• You may be prone to performance anxiety or stage fright, resulting in weak vocal technique and voice-sabotaging tension. You find it difficult and stressful to talk to fans or press when you are not singing. You may have problems being fully present in interviews. 

ARTIST-ENTERTAINER: Song and Audience Balance

Real performance magic (and career value), comes by balancing and switching these two modes at the right time. Here’s how to do it: 
  1. Be in song-first artist mode when you are in the act of delivering the song,.
  2. Be in audience-first entertainer mode at all other times.  
  3. SOMETIMES switch modes deliberately in the middle of a song.
Here’s an extreme example of that, from one of the best at combining these modes: Bono/ U2:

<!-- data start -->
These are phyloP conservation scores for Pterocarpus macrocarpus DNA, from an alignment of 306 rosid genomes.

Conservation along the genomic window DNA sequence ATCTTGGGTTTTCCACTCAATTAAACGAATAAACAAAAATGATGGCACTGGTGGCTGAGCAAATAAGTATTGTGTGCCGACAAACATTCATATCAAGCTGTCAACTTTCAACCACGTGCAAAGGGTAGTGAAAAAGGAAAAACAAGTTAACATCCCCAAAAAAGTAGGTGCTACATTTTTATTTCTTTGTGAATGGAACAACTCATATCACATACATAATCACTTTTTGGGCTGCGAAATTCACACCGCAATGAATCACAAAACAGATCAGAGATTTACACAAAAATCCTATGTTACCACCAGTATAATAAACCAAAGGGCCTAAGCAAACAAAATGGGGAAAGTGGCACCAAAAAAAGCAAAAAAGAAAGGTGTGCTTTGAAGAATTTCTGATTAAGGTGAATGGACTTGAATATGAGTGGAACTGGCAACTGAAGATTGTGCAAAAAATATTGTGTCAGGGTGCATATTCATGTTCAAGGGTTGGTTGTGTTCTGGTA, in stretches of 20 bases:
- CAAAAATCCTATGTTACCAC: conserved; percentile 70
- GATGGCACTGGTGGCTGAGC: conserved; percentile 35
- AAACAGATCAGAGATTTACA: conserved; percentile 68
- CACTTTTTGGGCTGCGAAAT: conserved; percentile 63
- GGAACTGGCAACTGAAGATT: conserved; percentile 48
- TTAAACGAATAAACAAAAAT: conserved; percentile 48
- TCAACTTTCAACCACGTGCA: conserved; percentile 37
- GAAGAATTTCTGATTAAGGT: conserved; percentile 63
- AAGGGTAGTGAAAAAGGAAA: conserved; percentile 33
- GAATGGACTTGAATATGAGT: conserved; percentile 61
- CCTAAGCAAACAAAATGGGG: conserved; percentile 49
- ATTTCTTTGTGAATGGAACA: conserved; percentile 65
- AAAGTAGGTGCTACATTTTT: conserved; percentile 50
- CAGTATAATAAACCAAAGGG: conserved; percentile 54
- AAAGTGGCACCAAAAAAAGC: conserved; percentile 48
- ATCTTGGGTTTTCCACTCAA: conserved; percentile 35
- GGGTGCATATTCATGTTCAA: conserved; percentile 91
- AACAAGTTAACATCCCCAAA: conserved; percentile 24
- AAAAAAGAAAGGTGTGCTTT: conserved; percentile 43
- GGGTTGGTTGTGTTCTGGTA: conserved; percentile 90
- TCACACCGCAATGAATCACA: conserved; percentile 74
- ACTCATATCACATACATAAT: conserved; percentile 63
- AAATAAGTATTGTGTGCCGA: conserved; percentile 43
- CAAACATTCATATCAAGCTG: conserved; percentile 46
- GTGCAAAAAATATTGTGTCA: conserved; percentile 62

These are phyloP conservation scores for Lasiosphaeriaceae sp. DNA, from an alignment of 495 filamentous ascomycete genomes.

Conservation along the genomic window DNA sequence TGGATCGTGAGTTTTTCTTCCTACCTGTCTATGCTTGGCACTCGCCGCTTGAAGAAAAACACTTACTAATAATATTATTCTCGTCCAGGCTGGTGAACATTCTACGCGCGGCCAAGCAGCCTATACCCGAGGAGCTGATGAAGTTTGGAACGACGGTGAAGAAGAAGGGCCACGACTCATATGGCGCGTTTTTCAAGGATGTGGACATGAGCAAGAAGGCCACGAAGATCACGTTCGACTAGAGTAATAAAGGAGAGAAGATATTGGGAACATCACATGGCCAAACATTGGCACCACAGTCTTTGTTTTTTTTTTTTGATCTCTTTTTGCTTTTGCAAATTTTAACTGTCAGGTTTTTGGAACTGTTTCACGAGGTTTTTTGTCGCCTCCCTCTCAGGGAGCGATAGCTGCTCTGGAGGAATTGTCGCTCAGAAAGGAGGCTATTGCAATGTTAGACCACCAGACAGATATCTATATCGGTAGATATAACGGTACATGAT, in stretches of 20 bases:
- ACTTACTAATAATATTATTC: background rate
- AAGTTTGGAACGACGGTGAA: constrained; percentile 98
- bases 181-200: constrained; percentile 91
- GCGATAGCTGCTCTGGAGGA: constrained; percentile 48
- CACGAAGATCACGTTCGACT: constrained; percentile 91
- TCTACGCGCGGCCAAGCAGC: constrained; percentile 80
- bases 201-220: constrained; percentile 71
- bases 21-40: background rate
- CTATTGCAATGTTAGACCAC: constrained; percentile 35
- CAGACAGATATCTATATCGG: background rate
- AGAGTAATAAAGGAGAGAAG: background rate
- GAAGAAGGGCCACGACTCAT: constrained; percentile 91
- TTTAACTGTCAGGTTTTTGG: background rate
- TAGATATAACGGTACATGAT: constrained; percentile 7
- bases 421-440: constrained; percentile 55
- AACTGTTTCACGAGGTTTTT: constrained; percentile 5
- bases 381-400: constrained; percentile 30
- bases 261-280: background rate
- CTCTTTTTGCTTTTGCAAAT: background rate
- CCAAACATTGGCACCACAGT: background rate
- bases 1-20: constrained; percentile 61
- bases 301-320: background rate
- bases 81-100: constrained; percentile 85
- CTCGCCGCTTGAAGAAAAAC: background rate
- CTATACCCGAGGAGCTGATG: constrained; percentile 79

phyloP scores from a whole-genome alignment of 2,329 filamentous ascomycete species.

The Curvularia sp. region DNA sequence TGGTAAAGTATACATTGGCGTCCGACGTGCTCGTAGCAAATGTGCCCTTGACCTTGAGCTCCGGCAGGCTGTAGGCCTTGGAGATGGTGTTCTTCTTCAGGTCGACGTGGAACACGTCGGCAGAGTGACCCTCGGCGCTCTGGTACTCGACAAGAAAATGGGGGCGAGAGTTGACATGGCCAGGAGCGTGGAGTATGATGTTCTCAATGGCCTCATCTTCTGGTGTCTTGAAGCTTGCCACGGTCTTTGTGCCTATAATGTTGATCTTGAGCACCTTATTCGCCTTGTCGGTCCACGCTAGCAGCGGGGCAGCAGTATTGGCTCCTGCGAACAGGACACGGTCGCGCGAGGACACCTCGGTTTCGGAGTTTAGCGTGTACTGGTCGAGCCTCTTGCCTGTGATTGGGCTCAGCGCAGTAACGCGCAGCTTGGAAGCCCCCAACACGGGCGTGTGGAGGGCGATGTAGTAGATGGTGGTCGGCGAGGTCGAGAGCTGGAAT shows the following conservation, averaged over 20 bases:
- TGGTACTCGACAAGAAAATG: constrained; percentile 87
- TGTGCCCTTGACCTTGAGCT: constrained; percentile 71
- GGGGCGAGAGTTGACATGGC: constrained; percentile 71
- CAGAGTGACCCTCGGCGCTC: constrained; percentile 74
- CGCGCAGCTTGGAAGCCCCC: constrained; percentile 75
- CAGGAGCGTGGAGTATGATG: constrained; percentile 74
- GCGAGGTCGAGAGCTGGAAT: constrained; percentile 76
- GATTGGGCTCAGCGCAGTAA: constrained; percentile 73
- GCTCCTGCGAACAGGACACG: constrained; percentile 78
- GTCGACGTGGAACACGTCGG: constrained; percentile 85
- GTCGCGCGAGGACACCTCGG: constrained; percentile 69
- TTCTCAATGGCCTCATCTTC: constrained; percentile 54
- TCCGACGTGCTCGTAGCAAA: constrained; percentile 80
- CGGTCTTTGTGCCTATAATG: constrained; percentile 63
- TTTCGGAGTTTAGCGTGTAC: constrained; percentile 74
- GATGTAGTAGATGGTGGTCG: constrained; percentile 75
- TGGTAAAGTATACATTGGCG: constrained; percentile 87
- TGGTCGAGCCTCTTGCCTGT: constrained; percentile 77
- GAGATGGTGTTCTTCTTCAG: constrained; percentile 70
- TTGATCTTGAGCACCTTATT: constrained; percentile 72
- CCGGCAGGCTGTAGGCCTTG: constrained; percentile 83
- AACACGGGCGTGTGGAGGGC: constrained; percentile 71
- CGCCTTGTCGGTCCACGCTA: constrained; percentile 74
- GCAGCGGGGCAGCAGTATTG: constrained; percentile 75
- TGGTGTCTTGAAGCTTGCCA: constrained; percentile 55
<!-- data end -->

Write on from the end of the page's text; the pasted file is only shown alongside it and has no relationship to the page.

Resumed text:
Artist Mode: 
  • Be very clear to whom each song in your set is directed. If it is a story song to your audience, make sure you focus to the one heart of the room like a laser beam instead of to everyone like a flashlight beam. 
  • At the first note of the song’s instrumental intro, go into character and focus your mind into the scene of the lyric. 
  • Then communicate to the target heart so well that you get the response you want, even if it’s just in your imagination. You’ll pull the listening audience into your performance like a magnet.

As I wrote in my Instagram feed a while back:

Sing to one heart, and the Ocean will hear you.

Entertainer Mode:
  • Before you even take the stairs to the stage, send your presence out to the whole venue where your audience is waiting. Walk onstage with them firmly in your mind’s grasp, and acknowledge them at least non-verbally before you begin your first song. 
  • Be physically active. At least move your hips at the mic stand! Push the envelope of what is psychologically comfortable for you, consider bigger, freer movement. Consider a stage performance coach to help you use communicative body language, both for artist and entertainer modes.